The Singing, Springing Lark

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"The Singing, Springing Lark" or "The Singing, Soaring Lark" is a German fairy tale collected by the Brothers Grimm, appearing as tale no. 88.[1]

It is Aarne–Thompson type 425C.[2] Others of this type include Beauty and the Beast and The Small-tooth Dog.[3]

It also contains motifs from AT 425A, such as East of the Sun and West of the Moon, the search for the lost husband.[4] Others of this type include Black Bull of Norroway, The Daughter of the Skies, The Brown Bear of Norway, The Enchanted Pig, Cupid and Psyche, The Tale of the Hoodie, The Iron Stove, The Sprig of Rosemary, and White-Bear-King-Valemon.[5]

Synopsis[edit]

There once was a man with three daughters. One day, he must leave on a journey and asks each of his daughters what they would like him to bring back. The oldest wants diamonds, the second pearls, and the youngest a singing, springing lark. The man is able to find diamonds and pearls, but he fails to find a lark. On his journey home, the man sees a lark in a tall tree, and orders his servant to catch it. Suddenly a lion springs out and threatens to kill them both for trying to steal the lark. In exchange for their lives and the lark, the lion demands that the man bring him the first thing to meet him on his return home. The man fears it will be his youngest daughter who greets him, but his servant persuades him to accept the bargain.

Just as the man has feared, his youngest daughter is the first to greet him. When told of his promise, the daughter consoles her father and sets out the next morning to meet the lion. At the lion's castle, she is greeted by lions that, at night, turn human and she marries the lion whose lark her father had tried to take and lives with him, sleeping by day.

One night the lion tells her that her oldest sister is marrying and offers to send her with his lions. She goes, and her family is glad to see her. After her return, the lion tells her that her second sister is marrying, and she says he must go with her and their child. The lion tells her that if any candlelight falls on him, he will be transformed into a dove for seven years. The youngest daughter has a chamber built to protect him, but the door is made of green wood, and it warps, making a crack. When her sister's wedding procession goes by, candlelight falls on him, and he turns into a dove.

The dove tells his wife that for every seven steps she takes, he will drop a feather and a drop of blood, and perhaps she can track him by that, and flies off.

When the seven years are nearly up, the youngest daughter loses the trail. She climbs up to the sun and asks after the white dove; the sun does not know, but gives her a casket. She then asks the moon, who does not know, but gives her an egg. She asks the night wind, and it can not help her but tells her to wait for the others; the east and west wind can not, but the south wind says that the dove was again a lion and fighting a dragon that is an enchanted princess near the Red Sea. The night wind advises her to strike the lion and dragon with a certain reed, to allow the lion to win and both creatures to regain their form, and then to escape on the back of a griffin. It gives her a nut that will grow to a nut tree in the middle of the sea, which would allow the griffin to rest.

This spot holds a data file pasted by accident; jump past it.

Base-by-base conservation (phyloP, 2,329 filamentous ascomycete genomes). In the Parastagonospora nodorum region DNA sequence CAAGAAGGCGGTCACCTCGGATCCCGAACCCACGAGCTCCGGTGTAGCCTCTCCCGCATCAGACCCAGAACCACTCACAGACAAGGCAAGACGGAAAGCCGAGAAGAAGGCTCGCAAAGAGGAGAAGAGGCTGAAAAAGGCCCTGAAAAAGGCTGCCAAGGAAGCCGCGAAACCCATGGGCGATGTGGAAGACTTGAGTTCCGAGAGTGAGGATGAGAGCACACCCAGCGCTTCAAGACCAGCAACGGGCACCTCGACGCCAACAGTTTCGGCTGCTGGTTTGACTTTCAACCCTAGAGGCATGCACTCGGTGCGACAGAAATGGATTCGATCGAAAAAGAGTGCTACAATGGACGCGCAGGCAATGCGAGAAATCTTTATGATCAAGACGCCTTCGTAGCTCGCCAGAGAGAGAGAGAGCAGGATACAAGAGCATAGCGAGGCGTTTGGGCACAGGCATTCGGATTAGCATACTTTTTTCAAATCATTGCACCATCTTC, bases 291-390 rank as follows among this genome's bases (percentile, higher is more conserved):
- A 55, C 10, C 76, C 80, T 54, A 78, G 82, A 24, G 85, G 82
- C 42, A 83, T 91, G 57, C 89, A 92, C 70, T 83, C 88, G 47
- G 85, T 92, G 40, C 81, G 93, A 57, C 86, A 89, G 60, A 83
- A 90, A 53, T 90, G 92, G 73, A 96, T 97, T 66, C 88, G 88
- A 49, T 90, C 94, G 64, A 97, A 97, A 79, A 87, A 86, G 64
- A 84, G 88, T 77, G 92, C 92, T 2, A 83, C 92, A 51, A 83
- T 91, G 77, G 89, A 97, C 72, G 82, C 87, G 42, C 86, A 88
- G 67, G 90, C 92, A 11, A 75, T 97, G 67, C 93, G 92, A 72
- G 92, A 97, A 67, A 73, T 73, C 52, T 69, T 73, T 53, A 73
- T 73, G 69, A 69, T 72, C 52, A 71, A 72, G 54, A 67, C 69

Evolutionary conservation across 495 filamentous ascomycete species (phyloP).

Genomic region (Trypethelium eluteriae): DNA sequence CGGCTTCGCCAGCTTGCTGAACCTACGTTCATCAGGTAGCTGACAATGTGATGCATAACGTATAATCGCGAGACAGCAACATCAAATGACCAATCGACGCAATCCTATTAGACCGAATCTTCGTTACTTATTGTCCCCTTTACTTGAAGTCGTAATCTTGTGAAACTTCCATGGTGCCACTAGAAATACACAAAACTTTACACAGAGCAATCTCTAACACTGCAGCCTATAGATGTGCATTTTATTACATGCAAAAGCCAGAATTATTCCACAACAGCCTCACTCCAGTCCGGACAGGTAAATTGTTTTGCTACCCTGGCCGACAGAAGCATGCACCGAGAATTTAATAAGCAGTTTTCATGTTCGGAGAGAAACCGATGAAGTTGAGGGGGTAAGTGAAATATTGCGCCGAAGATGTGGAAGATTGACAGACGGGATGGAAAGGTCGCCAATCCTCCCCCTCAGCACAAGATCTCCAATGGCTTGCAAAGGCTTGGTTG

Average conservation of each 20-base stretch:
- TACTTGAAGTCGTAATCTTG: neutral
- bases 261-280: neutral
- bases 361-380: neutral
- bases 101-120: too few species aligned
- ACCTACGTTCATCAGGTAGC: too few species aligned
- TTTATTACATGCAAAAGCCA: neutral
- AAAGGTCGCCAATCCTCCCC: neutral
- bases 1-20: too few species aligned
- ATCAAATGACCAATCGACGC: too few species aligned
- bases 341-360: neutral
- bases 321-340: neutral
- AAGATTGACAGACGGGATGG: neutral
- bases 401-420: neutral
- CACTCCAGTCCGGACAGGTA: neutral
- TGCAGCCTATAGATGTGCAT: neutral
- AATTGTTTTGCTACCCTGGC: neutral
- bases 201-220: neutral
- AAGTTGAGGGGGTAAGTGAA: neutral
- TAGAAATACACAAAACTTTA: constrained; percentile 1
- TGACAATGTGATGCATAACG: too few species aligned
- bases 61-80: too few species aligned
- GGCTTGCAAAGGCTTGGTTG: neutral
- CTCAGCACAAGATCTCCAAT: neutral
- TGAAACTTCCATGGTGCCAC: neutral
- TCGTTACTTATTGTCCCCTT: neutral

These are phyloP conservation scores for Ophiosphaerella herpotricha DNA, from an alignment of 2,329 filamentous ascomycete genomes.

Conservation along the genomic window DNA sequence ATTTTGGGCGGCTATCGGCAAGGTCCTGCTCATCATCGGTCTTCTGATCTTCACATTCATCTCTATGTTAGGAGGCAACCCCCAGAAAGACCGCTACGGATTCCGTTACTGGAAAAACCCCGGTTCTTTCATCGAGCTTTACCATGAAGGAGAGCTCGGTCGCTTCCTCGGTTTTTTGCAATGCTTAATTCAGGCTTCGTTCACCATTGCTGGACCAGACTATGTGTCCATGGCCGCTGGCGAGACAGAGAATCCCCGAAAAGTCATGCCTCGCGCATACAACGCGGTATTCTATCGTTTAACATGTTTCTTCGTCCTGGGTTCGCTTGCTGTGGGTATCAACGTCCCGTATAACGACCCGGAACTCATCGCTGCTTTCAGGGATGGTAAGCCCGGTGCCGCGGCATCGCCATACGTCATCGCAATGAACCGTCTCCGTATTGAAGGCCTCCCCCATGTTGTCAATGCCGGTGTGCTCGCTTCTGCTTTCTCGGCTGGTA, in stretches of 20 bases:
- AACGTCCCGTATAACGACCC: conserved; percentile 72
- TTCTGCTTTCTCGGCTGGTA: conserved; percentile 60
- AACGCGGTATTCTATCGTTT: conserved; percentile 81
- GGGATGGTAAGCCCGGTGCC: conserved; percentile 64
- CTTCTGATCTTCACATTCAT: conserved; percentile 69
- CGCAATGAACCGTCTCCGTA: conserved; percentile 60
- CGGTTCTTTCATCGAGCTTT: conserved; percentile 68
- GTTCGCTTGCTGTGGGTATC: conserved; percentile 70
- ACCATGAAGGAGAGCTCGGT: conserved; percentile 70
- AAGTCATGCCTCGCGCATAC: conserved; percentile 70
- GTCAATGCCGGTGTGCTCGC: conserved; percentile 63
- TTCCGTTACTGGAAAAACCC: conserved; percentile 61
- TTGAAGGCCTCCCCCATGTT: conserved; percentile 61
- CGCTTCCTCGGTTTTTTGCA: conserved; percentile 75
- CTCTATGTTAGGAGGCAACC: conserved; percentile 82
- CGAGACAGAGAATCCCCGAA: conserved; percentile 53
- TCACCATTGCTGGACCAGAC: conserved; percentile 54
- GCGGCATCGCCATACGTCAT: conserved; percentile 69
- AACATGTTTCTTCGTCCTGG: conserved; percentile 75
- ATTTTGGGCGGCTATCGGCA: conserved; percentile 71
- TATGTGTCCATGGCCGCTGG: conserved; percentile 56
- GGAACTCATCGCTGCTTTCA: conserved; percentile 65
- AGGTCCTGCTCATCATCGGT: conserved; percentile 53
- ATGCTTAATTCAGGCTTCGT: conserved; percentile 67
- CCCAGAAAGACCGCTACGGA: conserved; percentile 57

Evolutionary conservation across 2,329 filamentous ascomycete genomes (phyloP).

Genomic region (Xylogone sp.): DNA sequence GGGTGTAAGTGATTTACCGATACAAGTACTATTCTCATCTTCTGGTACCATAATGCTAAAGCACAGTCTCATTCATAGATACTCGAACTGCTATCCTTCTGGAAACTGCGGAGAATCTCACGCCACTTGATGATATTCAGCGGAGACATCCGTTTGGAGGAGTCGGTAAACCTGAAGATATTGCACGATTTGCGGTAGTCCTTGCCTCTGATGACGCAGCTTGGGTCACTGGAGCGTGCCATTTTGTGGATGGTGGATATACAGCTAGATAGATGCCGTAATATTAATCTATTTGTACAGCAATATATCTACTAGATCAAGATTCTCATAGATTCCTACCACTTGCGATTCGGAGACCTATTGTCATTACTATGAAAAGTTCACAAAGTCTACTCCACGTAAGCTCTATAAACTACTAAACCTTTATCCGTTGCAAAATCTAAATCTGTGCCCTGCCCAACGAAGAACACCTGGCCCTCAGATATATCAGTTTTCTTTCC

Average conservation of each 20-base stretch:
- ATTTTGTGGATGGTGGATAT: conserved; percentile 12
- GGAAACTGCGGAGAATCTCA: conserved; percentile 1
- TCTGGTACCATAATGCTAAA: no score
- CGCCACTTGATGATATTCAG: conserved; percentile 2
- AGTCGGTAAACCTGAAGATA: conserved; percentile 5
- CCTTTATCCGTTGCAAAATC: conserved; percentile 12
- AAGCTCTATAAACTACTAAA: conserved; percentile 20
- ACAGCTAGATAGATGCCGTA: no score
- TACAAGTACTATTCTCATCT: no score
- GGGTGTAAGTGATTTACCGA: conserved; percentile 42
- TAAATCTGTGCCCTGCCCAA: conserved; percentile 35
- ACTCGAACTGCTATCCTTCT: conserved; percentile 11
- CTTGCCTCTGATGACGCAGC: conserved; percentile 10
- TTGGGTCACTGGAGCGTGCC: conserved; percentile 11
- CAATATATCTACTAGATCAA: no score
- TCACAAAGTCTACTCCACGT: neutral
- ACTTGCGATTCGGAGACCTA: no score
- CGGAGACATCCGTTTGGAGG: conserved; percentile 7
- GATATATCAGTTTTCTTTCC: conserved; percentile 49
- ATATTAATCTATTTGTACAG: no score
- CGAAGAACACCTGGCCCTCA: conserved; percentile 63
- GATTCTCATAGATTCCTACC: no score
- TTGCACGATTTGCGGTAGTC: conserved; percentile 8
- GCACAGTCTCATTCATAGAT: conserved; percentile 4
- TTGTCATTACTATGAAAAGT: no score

The youngest daughter stops the fight, but the princess also regains her form and takes the man who had been a lion with her on the griffin. The daughter follows until she finds a castle where the princess and her husband are to be married.

She opens the casket and finds a dazzling dress in it. She brings it to the castle, and the princess buys it from her, the price being that the daughter is to spend the night in her husband's bedchamber. But it is to no avail because the princess has a page give him a sleeping draught. Though the daughter pleads with him, he thinks it is the wind's whistling.

The next day, she opens the egg. It holds a chicken with twelve golden chicks. The princess again buys them for the same price, but this time her husband asks the page what was the wind the previous night, and the page confesses to the draught. He does not drink it the second night, and he and his wife flee on the griffin to their home.

Commentary[edit]

The heroine of this fairy tale depicts unusual courage in facing the animal bridegroom; it is she who insists that her father's promise must be kept, rather than the common pattern of the father pleading with the daughter to fulfill his word, as in East of the Sun and West of the Moon. Beauty from Beauty and the Beast is like this.[6]

Adaptations[edit]

Patricia McKillip retold this story as "The Lion and the Lark".

This story was also retold as a picture book called "The Lady and the Lion".[7]

This story is also retold as a picture story by Elle Skinner on Erstwhile[8]

Modern interpretations[edit]

A musical version of The Singing, Springing Lark, written by Dieter Stegmann and Alexander S. Bermange was presented at the Amphitheater Park Schloss Philippsruhe, Hanau, Germany as part of the Brothers Grimm Festival in 2004.

See also[edit]

References[edit]

  1. ^ Jacob and Wilheim Grimm, "The Singing, Springing Lark", Household Tales
  2. ^ D.L. Ashliman, "The Grimm Brothers' Children's and Household Tales (Grimms' Fairy Tales)"
  3. ^ Heidi Anne Heiner, "Tales Similar to Beauty and the Beast"
  4. ^ Maria Tatar, The Annotated Brothers Grimm, p 301 W. W. Norton & company, London, New York, 2004 ISBN 0-393-05848-4
  5. ^ Heidi Anne Heiner, "Tales Similar to East of the Sun & West of the Moon"
  6. ^ Maria Tatar, Off with Their Heads! p. 147 ISBN 0-691-06943-3
  7. ^ [1]
  8. ^ http://www.erstwhiletales.com/the-singing-springing-lark-00/

External links[edit]